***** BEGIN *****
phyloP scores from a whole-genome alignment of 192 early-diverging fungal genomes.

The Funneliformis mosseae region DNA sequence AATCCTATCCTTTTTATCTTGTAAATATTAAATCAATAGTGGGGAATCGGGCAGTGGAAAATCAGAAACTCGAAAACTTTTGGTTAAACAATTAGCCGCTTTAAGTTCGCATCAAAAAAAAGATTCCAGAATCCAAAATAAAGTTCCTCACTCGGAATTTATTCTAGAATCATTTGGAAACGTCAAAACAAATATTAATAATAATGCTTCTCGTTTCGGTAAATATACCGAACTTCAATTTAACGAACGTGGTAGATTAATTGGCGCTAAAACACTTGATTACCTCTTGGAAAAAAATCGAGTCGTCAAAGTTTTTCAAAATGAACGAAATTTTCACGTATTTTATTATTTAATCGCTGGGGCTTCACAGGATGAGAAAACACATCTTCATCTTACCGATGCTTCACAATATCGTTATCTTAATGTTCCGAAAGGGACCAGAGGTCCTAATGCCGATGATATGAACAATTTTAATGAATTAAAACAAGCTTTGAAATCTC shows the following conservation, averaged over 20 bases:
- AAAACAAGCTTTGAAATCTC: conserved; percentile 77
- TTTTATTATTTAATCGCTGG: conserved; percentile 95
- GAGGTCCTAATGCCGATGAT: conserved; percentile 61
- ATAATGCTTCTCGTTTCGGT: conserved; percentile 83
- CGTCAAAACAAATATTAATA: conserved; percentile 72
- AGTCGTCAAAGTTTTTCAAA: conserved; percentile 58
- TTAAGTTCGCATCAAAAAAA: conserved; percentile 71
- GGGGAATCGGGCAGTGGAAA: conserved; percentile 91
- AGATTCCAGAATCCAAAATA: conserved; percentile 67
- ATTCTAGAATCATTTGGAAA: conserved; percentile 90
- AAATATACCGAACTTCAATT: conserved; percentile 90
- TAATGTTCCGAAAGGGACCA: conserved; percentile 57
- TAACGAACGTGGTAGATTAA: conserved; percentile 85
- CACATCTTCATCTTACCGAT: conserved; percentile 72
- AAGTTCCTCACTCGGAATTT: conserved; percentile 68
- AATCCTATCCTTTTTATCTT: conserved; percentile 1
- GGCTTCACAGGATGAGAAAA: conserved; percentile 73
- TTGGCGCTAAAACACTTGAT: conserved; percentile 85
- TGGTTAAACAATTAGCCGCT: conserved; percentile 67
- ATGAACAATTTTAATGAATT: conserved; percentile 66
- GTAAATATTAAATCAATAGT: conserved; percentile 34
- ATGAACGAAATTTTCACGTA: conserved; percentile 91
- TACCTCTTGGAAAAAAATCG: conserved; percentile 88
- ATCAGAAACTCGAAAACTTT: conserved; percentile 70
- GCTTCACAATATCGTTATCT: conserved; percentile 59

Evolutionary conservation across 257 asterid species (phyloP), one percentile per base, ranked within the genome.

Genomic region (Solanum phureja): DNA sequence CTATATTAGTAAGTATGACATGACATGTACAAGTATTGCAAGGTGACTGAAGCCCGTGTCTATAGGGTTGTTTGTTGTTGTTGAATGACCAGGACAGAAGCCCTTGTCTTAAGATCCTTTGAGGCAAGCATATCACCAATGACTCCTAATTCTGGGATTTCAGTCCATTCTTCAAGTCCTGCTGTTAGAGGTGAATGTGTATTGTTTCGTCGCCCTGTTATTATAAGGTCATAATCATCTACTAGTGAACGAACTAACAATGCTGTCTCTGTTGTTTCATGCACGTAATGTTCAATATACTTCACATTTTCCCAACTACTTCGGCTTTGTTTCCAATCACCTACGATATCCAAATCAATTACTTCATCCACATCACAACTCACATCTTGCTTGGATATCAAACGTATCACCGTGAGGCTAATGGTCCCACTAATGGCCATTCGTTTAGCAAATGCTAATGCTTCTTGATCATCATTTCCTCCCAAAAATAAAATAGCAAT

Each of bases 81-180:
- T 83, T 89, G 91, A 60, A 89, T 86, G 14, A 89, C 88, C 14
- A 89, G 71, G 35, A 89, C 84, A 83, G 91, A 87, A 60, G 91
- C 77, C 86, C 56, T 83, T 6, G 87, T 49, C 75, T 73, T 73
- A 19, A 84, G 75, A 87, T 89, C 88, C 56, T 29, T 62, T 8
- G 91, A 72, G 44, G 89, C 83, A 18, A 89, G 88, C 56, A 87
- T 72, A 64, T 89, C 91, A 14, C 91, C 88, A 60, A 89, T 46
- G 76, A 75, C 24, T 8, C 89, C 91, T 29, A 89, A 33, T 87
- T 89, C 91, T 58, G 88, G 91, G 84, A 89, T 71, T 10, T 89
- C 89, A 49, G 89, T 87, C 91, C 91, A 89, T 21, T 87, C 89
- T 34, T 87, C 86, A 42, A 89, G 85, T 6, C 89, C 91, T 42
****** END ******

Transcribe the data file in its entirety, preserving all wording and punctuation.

phyloP scores from a whole-genome alignment of 192 early-diverging fungal genomes.

The Funneliformis mosseae region DNA sequence AATCCTATCCTTTTTATCTTGTAAATATTAAATCAATAGTGGGGAATCGGGCAGTGGAAAATCAGAAACTCGAAAACTTTTGGTTAAACAATTAGCCGCTTTAAGTTCGCATCAAAAAAAAGATTCCAGAATCCAAAATAAAGTTCCTCACTCGGAATTTATTCTAGAATCATTTGGAAACGTCAAAACAAATATTAATAATAATGCTTCTCGTTTCGGTAAATATACCGAACTTCAATTTAACGAACGTGGTAGATTAATTGGCGCTAAAACACTTGATTACCTCTTGGAAAAAAATCGAGTCGTCAAAGTTTTTCAAAATGAACGAAATTTTCACGTATTTTATTATTTAATCGCTGGGGCTTCACAGGATGAGAAAACACATCTTCATCTTACCGATGCTTCACAATATCGTTATCTTAATGTTCCGAAAGGGACCAGAGGTCCTAATGCCGATGATATGAACAATTTTAATGAATTAAAACAAGCTTTGAAATCTC shows the following conservation, averaged over 20 bases:
- AAAACAAGCTTTGAAATCTC: conserved; percentile 77
- TTTTATTATTTAATCGCTGG: conserved; percentile 95
- GAGGTCCTAATGCCGATGAT: conserved; percentile 61
- ATAATGCTTCTCGTTTCGGT: conserved; percentile 83
- CGTCAAAACAAATATTAATA: conserved; percentile 72
- AGTCGTCAAAGTTTTTCAAA: conserved; percentile 58
- TTAAGTTCGCATCAAAAAAA: conserved; percentile 71
- GGGGAATCGGGCAGTGGAAA: conserved; percentile 91
- AGATTCCAGAATCCAAAATA: conserved; percentile 67
- ATTCTAGAATCATTTGGAAA: conserved; percentile 90
- AAATATACCGAACTTCAATT: conserved; percentile 90
- TAATGTTCCGAAAGGGACCA: conserved; percentile 57
- TAACGAACGTGGTAGATTAA: conserved; percentile 85
- CACATCTTCATCTTACCGAT: conserved; percentile 72
- AAGTTCCTCACTCGGAATTT: conserved; percentile 68
- AATCCTATCCTTTTTATCTT: conserved; percentile 1
- GGCTTCACAGGATGAGAAAA: conserved; percentile 73
- TTGGCGCTAAAACACTTGAT: conserved; percentile 85
- TGGTTAAACAATTAGCCGCT: conserved; percentile 67
- ATGAACAATTTTAATGAATT: conserved; percentile 66
- GTAAATATTAAATCAATAGT: conserved; percentile 34
- ATGAACGAAATTTTCACGTA: conserved; percentile 91
- TACCTCTTGGAAAAAAATCG: conserved; percentile 88
- ATCAGAAACTCGAAAACTTT: conserved; percentile 70
- GCTTCACAATATCGTTATCT: conserved; percentile 59

Evolutionary conservation across 257 asterid species (phyloP), one percentile per base, ranked within the genome.

Genomic region (Solanum phureja): DNA sequence CTATATTAGTAAGTATGACATGACATGTACAAGTATTGCAAGGTGACTGAAGCCCGTGTCTATAGGGTTGTTTGTTGTTGTTGAATGACCAGGACAGAAGCCCTTGTCTTAAGATCCTTTGAGGCAAGCATATCACCAATGACTCCTAATTCTGGGATTTCAGTCCATTCTTCAAGTCCTGCTGTTAGAGGTGAATGTGTATTGTTTCGTCGCCCTGTTATTATAAGGTCATAATCATCTACTAGTGAACGAACTAACAATGCTGTCTCTGTTGTTTCATGCACGTAATGTTCAATATACTTCACATTTTCCCAACTACTTCGGCTTTGTTTCCAATCACCTACGATATCCAAATCAATTACTTCATCCACATCACAACTCACATCTTGCTTGGATATCAAACGTATCACCGTGAGGCTAATGGTCCCACTAATGGCCATTCGTTTAGCAAATGCTAATGCTTCTTGATCATCATTTCCTCCCAAAAATAAAATAGCAAT

Each of bases 81-180:
- T 83, T 89, G 91, A 60, A 89, T 86, G 14, A 89, C 88, C 14
- A 89, G 71, G 35, A 89, C 84, A 83, G 91, A 87, A 60, G 91
- C 77, C 86, C 56, T 83, T 6, G 87, T 49, C 75, T 73, T 73
- A 19, A 84, G 75, A 87, T 89, C 88, C 56, T 29, T 62, T 8
- G 91, A 72, G 44, G 89, C 83, A 18, A 89, G 88, C 56, A 87
- T 72, A 64, T 89, C 91, A 14, C 91, C 88, A 60, A 89, T 46
- G 76, A 75, C 24, T 8, C 89, C 91, T 29, A 89, A 33, T 87
- T 89, C 91, T 58, G 88, G 91, G 84, A 89, T 71, T 10, T 89
- C 89, A 49, G 89, T 87, C 91, C 91, A 89, T 21, T 87, C 89
- T 34, T 87, C 86, A 42, A 89, G 85, T 6, C 89, C 91, T 42